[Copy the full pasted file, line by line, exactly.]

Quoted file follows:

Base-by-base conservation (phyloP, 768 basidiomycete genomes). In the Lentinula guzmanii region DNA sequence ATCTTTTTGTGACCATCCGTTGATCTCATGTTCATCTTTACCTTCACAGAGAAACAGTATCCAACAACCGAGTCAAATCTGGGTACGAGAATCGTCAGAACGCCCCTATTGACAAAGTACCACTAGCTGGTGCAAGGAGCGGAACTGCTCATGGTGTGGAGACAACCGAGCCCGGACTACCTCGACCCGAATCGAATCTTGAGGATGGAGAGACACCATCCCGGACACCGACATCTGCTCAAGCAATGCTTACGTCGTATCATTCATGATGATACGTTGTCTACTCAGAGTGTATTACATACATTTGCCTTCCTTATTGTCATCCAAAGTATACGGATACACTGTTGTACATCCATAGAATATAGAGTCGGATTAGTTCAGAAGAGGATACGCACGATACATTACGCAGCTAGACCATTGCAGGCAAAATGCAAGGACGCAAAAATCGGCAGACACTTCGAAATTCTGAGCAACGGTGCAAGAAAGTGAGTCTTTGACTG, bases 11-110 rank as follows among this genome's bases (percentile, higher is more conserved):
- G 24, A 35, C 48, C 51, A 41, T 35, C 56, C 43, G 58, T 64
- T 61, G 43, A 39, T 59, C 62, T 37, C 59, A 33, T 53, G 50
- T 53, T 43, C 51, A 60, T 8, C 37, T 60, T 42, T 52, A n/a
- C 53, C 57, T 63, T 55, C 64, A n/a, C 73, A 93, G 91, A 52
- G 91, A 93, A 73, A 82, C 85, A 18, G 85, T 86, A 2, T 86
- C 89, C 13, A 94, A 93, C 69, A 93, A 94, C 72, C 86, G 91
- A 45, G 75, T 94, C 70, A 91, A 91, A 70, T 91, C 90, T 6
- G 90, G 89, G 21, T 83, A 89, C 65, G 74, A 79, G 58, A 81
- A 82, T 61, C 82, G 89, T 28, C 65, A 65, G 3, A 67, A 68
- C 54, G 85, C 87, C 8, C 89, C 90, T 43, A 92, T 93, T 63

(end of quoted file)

Base-by-base conservation (phyloP, 768 basidiomycete genomes). In the Lentinula guzmanii region DNA sequence ATCTTTTTGTGACCATCCGTTGATCTCATGTTCATCTTTACCTTCACAGAGAAACAGTATCCAACAACCGAGTCAAATCTGGGTACGAGAATCGTCAGAACGCCCCTATTGACAAAGTACCACTAGCTGGTGCAAGGAGCGGAACTGCTCATGGTGTGGAGACAACCGAGCCCGGACTACCTCGACCCGAATCGAATCTTGAGGATGGAGAGACACCATCCCGGACACCGACATCTGCTCAAGCAATGCTTACGTCGTATCATTCATGATGATACGTTGTCTACTCAGAGTGTATTACATACATTTGCCTTCCTTATTGTCATCCAAAGTATACGGATACACTGTTGTACATCCATAGAATATAGAGTCGGATTAGTTCAGAAGAGGATACGCACGATACATTACGCAGCTAGACCATTGCAGGCAAAATGCAAGGACGCAAAAATCGGCAGACACTTCGAAATTCTGAGCAACGGTGCAAGAAAGTGAGTCTTTGACTG, bases 11-110 rank as follows among this genome's bases (percentile, higher is more conserved):
- G 24, A 35, C 48, C 51, A 41, T 35, C 56, C 43, G 58, T 64
- T 61, G 43, A 39, T 59, C 62, T 37, C 59, A 33, T 53, G 50
- T 53, T 43, C 51, A 60, T 8, C 37, T 60, T 42, T 52, A n/a
- C 53, C 57, T 63, T 55, C 64, A n/a, C 73, A 93, G 91, A 52
- G 91, A 93, A 73, A 82, C 85, A 18, G 85, T 86, A 2, T 86
- C 89, C 13, A 94, A 93, C 69, A 93, A 94, C 72, C 86, G 91
- A 45, G 75, T 94, C 70, A 91, A 91, A 70, T 91, C 90, T 6
- G 90, G 89, G 21, T 83, A 89, C 65, G 74, A 79, G 58, A 81
- A 82, T 61, C 82, G 89, T 28, C 65, A 65, G 3, A 67, A 68
- C 54, G 85, C 87, C 8, C 89, C 90, T 43, A 92, T 93, T 63